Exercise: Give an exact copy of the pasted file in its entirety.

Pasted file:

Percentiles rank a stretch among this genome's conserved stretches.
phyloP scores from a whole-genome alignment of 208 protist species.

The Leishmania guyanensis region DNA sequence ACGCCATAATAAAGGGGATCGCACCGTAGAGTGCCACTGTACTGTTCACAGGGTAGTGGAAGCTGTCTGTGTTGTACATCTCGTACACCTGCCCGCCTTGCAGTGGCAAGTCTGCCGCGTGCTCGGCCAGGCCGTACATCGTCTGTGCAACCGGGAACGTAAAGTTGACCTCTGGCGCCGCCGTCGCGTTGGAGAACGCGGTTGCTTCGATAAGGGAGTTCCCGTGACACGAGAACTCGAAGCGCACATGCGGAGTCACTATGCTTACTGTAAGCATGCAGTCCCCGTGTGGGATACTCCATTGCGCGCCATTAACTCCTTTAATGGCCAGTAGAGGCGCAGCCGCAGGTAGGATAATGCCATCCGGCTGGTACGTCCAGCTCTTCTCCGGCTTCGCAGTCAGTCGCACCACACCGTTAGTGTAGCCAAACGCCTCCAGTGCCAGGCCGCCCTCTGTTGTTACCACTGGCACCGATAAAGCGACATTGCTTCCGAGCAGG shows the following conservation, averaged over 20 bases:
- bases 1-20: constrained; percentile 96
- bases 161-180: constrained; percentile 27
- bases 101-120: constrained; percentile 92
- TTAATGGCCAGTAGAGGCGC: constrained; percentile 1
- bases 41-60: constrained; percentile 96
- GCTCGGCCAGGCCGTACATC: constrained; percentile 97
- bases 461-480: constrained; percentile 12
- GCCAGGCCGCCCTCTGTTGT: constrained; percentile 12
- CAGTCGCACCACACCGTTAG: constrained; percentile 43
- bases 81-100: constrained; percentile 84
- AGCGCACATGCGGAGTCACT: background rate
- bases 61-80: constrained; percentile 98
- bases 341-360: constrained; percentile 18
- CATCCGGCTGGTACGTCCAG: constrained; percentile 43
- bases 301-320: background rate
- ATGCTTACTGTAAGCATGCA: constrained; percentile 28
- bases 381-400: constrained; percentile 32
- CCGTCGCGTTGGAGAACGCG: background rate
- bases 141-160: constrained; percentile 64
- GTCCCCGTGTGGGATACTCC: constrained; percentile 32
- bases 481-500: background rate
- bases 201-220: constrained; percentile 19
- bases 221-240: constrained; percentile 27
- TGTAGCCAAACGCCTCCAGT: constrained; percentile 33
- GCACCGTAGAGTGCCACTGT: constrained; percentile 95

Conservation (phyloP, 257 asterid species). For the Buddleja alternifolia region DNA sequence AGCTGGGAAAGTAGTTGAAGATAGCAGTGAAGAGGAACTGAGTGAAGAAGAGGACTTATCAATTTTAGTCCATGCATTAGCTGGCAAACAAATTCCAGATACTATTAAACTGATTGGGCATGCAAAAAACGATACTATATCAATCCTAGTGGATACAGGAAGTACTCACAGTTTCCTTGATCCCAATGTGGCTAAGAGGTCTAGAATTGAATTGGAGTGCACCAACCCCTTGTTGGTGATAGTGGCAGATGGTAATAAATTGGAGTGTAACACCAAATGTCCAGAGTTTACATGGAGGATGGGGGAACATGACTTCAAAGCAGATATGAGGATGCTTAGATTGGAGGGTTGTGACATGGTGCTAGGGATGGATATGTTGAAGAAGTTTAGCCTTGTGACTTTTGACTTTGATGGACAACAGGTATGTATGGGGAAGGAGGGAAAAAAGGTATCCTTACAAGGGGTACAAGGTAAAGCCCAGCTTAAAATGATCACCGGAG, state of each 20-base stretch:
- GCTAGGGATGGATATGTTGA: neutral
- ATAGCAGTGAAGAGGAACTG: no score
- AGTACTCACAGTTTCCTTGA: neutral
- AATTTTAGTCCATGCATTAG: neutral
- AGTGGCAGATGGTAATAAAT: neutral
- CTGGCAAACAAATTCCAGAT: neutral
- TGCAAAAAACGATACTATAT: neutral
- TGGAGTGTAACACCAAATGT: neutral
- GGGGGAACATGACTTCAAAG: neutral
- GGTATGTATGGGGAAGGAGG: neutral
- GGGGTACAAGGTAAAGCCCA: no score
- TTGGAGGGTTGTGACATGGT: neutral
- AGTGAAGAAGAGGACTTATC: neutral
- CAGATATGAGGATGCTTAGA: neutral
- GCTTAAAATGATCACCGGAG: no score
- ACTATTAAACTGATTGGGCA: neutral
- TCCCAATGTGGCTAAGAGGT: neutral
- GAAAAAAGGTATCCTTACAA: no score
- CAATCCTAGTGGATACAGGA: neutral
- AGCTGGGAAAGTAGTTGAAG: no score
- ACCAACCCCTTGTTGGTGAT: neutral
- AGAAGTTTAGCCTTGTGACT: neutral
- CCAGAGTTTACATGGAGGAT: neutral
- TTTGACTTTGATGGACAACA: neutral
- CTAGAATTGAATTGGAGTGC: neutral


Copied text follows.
Percentiles rank a stretch among this genome's conserved stretches.
phyloP scores from a whole-genome alignment of 208 protist species.

The Leishmania guyanensis region DNA sequence ACGCCATAATAAAGGGGATCGCACCGTAGAGTGCCACTGTACTGTTCACAGGGTAGTGGAAGCTGTCTGTGTTGTACATCTCGTACACCTGCCCGCCTTGCAGTGGCAAGTCTGCCGCGTGCTCGGCCAGGCCGTACATCGTCTGTGCAACCGGGAACGTAAAGTTGACCTCTGGCGCCGCCGTCGCGTTGGAGAACGCGGTTGCTTCGATAAGGGAGTTCCCGTGACACGAGAACTCGAAGCGCACATGCGGAGTCACTATGCTTACTGTAAGCATGCAGTCCCCGTGTGGGATACTCCATTGCGCGCCATTAACTCCTTTAATGGCCAGTAGAGGCGCAGCCGCAGGTAGGATAATGCCATCCGGCTGGTACGTCCAGCTCTTCTCCGGCTTCGCAGTCAGTCGCACCACACCGTTAGTGTAGCCAAACGCCTCCAGTGCCAGGCCGCCCTCTGTTGTTACCACTGGCACCGATAAAGCGACATTGCTTCCGAGCAGG shows the following conservation, averaged over 20 bases:
- bases 1-20: constrained; percentile 96
- bases 161-180: constrained; percentile 27
- bases 101-120: constrained; percentile 92
- TTAATGGCCAGTAGAGGCGC: constrained; percentile 1
- bases 41-60: constrained; percentile 96
- GCTCGGCCAGGCCGTACATC: constrained; percentile 97
- bases 461-480: constrained; percentile 12
- GCCAGGCCGCCCTCTGTTGT: constrained; percentile 12
- CAGTCGCACCACACCGTTAG: constrained; percentile 43
- bases 81-100: constrained; percentile 84
- AGCGCACATGCGGAGTCACT: background rate
- bases 61-80: constrained; percentile 98
- bases 341-360: constrained; percentile 18
- CATCCGGCTGGTACGTCCAG: constrained; percentile 43
- bases 301-320: background rate
- ATGCTTACTGTAAGCATGCA: constrained; percentile 28
- bases 381-400: constrained; percentile 32
- CCGTCGCGTTGGAGAACGCG: background rate
- bases 141-160: constrained; percentile 64
- GTCCCCGTGTGGGATACTCC: constrained; percentile 32
- bases 481-500: background rate
- bases 201-220: constrained; percentile 19
- bases 221-240: constrained; percentile 27
- TGTAGCCAAACGCCTCCAGT: constrained; percentile 33
- GCACCGTAGAGTGCCACTGT: constrained; percentile 95

Conservation (phyloP, 257 asterid species). For the Buddleja alternifolia region DNA sequence AGCTGGGAAAGTAGTTGAAGATAGCAGTGAAGAGGAACTGAGTGAAGAAGAGGACTTATCAATTTTAGTCCATGCATTAGCTGGCAAACAAATTCCAGATACTATTAAACTGATTGGGCATGCAAAAAACGATACTATATCAATCCTAGTGGATACAGGAAGTACTCACAGTTTCCTTGATCCCAATGTGGCTAAGAGGTCTAGAATTGAATTGGAGTGCACCAACCCCTTGTTGGTGATAGTGGCAGATGGTAATAAATTGGAGTGTAACACCAAATGTCCAGAGTTTACATGGAGGATGGGGGAACATGACTTCAAAGCAGATATGAGGATGCTTAGATTGGAGGGTTGTGACATGGTGCTAGGGATGGATATGTTGAAGAAGTTTAGCCTTGTGACTTTTGACTTTGATGGACAACAGGTATGTATGGGGAAGGAGGGAAAAAAGGTATCCTTACAAGGGGTACAAGGTAAAGCCCAGCTTAAAATGATCACCGGAG, state of each 20-base stretch:
- GCTAGGGATGGATATGTTGA: neutral
- ATAGCAGTGAAGAGGAACTG: no score
- AGTACTCACAGTTTCCTTGA: neutral
- AATTTTAGTCCATGCATTAG: neutral
- AGTGGCAGATGGTAATAAAT: neutral
- CTGGCAAACAAATTCCAGAT: neutral
- TGCAAAAAACGATACTATAT: neutral
- TGGAGTGTAACACCAAATGT: neutral
- GGGGGAACATGACTTCAAAG: neutral
- GGTATGTATGGGGAAGGAGG: neutral
- GGGGTACAAGGTAAAGCCCA: no score
- TTGGAGGGTTGTGACATGGT: neutral
- AGTGAAGAAGAGGACTTATC: neutral
- CAGATATGAGGATGCTTAGA: neutral
- GCTTAAAATGATCACCGGAG: no score
- ACTATTAAACTGATTGGGCA: neutral
- TCCCAATGTGGCTAAGAGGT: neutral
- GAAAAAAGGTATCCTTACAA: no score
- CAATCCTAGTGGATACAGGA: neutral
- AGCTGGGAAAGTAGTTGAAG: no score
- ACCAACCCCTTGTTGGTGAT: neutral
- AGAAGTTTAGCCTTGTGACT: neutral
- CCAGAGTTTACATGGAGGAT: neutral
- TTTGACTTTGATGGACAACA: neutral
- CTAGAATTGAATTGGAGTGC: neutral